Wired in Wireless Memories


The bonds to my past memories are not just those happy little ones sticking profoundly forever in mind. Nor are those sad reminiscences of loss beyond control. They can be found in every little object, early youth notes, photography and souvenirs of this kind. My memories are fragmented in life cycles. A black and white photo as a child, a classmate book note with funky eternal friendship quotes, handwritten lectures, a 2002 laptop lying in some forgotten shelf, a bulk of handwritten letters and postcards in a grimy corner, old pictures of my grandparents… Pretty much this crafts my past archaic collection. 

Going through these tiny bits and pieces can wake up nothing but sentimental feelings.  As well a little regretful sentiment since the tools of capturing those moments seemed quite limited. I can rely on parents’ story telling about my childhood experience since video footages were inexistent back then. It makes me smile when I think how big of a deal was to own a simple camera, or to recall the countless times us kids were brought by parents at the Skanderbeg square for photo shooting session. That’s the place where “paparazzi” were staying until late 90s. 

Now life snapshots are floating in digital clouds. Last time I remember stepping into a store and developing pictures was when I needed a photo for my biometric passport. I don’t even know how these shops manage to stay in business any longer. In digital age we have grown to be immense consumers. Springtime in Sicily resulted in 1,000 pictures taken in 5 days, 100+ for the perfect shot and yet not fully satisfied. My hard copy photo albums have been smoothly substituted by the irresistible power of photo sharing of Facebook or simple files in computer.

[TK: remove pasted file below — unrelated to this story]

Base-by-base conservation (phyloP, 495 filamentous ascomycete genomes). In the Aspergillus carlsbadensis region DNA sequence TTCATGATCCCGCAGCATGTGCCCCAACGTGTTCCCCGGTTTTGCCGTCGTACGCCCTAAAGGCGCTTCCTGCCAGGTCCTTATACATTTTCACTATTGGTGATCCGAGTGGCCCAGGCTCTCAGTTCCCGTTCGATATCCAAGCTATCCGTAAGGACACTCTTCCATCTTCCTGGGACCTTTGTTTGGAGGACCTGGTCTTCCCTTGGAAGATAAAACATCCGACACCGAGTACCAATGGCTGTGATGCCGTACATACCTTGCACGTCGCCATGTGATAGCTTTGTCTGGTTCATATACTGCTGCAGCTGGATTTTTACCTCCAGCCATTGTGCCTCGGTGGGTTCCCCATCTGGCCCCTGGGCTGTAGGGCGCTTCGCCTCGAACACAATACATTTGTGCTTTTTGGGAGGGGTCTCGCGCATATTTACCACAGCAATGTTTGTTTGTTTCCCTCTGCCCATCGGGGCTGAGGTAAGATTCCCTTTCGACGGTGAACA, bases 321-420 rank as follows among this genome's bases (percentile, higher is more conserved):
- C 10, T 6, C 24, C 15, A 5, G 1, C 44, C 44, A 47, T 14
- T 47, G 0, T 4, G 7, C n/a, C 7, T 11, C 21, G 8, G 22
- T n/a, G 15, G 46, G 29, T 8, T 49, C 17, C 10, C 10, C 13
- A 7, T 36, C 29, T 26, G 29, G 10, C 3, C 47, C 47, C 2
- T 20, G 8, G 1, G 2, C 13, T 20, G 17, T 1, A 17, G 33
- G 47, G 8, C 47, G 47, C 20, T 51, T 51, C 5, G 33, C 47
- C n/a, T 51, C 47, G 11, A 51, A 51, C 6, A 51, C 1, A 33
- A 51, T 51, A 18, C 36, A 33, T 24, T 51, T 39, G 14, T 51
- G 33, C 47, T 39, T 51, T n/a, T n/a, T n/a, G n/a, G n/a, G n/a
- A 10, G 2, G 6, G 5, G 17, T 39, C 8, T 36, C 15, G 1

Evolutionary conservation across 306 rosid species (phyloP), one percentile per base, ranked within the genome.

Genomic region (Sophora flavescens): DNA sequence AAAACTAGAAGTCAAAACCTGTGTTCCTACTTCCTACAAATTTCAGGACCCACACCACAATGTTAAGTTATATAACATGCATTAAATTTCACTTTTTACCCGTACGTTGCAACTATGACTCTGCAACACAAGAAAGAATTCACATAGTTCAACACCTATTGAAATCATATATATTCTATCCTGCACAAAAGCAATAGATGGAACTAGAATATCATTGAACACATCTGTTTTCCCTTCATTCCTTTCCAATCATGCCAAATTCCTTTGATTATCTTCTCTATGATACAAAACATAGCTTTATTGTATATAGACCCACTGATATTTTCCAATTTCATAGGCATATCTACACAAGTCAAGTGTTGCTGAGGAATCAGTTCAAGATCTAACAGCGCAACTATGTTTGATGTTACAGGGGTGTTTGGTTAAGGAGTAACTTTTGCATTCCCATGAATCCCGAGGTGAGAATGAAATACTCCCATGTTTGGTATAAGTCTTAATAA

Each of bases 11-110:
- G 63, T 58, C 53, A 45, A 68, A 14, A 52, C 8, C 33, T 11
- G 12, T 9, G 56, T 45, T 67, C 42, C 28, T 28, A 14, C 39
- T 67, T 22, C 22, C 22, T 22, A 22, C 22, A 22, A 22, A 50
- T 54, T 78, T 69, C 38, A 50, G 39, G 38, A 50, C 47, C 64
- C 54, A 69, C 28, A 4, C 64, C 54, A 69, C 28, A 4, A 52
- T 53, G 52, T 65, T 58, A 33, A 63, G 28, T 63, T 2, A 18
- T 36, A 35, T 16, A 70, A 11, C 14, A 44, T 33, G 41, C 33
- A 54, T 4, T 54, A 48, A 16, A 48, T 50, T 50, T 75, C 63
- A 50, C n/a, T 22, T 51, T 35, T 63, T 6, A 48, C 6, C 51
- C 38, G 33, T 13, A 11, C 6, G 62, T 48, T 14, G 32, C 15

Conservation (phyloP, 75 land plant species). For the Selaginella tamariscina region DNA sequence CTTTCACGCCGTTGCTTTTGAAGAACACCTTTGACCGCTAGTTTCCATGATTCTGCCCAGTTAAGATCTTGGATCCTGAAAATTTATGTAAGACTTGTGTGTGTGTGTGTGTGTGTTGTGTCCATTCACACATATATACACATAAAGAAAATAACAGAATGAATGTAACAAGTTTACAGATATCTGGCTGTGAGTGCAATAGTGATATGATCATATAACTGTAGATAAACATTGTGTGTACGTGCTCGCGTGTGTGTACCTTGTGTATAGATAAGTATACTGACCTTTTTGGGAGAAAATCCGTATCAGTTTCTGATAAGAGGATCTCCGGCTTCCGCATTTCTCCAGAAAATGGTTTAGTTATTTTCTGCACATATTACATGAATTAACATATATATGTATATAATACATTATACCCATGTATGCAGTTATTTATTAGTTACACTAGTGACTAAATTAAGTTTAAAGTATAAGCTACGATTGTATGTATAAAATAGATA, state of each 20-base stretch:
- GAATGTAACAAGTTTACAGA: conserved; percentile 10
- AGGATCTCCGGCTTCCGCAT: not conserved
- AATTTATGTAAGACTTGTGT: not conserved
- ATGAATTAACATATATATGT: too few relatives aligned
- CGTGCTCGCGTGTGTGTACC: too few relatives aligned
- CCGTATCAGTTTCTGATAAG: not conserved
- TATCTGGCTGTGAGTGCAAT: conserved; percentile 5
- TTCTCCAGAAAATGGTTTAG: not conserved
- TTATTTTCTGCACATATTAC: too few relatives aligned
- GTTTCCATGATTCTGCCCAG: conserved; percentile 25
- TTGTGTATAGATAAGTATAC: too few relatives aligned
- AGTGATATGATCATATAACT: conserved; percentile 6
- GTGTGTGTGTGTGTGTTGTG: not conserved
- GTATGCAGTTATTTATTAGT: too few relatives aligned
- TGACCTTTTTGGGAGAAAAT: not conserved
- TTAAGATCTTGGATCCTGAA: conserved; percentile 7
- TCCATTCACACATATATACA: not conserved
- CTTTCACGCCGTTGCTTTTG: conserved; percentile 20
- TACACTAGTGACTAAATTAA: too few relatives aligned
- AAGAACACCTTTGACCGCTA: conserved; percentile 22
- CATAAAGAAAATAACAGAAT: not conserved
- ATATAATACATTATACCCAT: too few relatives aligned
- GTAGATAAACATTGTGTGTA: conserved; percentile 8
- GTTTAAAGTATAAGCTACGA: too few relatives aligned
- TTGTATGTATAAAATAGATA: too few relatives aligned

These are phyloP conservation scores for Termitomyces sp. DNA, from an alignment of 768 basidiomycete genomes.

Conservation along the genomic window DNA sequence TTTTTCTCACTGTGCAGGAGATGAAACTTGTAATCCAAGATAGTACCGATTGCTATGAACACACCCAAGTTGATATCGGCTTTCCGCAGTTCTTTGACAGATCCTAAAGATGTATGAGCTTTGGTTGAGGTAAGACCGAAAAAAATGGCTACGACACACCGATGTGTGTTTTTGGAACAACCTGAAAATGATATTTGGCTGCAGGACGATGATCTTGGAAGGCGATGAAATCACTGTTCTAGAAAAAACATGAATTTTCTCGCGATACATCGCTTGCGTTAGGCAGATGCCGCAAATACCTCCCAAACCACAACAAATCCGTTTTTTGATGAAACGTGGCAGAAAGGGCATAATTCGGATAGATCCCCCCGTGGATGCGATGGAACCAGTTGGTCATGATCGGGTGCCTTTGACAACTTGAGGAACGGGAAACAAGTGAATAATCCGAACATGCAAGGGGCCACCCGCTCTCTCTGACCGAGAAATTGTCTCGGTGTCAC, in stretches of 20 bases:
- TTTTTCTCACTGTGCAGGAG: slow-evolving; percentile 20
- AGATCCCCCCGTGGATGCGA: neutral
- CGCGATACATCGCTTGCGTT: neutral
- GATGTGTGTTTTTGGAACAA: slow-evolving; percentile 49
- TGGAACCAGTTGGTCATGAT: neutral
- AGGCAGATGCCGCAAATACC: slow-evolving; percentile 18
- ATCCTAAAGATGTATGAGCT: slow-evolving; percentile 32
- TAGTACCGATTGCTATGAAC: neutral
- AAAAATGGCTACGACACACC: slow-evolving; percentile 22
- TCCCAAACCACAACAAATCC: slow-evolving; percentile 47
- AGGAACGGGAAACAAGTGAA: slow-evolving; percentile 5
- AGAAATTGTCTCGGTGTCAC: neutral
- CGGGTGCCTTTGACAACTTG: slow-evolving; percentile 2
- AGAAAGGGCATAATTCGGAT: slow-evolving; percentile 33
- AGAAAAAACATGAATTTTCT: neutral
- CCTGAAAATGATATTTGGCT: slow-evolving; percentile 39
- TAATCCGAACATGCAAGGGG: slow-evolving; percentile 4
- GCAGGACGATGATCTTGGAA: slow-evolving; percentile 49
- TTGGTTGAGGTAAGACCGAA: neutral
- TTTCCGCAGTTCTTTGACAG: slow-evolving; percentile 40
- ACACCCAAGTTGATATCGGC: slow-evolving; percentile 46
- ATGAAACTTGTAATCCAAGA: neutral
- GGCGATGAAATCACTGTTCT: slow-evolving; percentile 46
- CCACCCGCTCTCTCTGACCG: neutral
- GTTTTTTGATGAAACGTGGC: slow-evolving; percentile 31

Technology is such a blessing and a curse at the same time. My worst nightmare is waking up and loosing those vivid life cycle collection due to some bug, hardware failure, topped by the horrendous thought of being victim of hacking.  Therefore, I can understand the fear or the reluctance that some people have toward technological advances and social networks.

How much my life changed in the last decade in framework to the technological discoveries?  A lot, unthinkable actually! Looking back it feels like I have been living in the stone age where time was ticking down much slowly. And now I’m always connected virtually at least. I only need my iPhone to access via currents all my favorite magazine and newsletters. To be in touch with friends and professional contacts it takes one click, so it does to scroll through my photo and video archive. There is an App for everything, even when mosquitoes disrupt my reading outdoors in these hot summer nights; some speedy Airbnb research to find apartments in destinations of choice or use GPS navigator or Google maps to get there with my iTunes music library on.

Things that now are taken for granted like the 3G or soon 4G networks were quite unimaginable back in 2008. I thought it was not possible to upload a picture with a status update on FB while canoeing around Alster Lake or posting a blog entry via WordPress app until I saw it actually works that simple. Just a click.

How future advances in technology will reshape our lives and trigger social change is yet to be seen. So far we live in revolutionary times of astonishing advances that have found their own fast speed track. It remains nothing but to follow.

With a nostalgic feeling of the past and impressions on the future, here’s my favorite Oscar Wilde approach: Every saint has a past and every sinner has a future.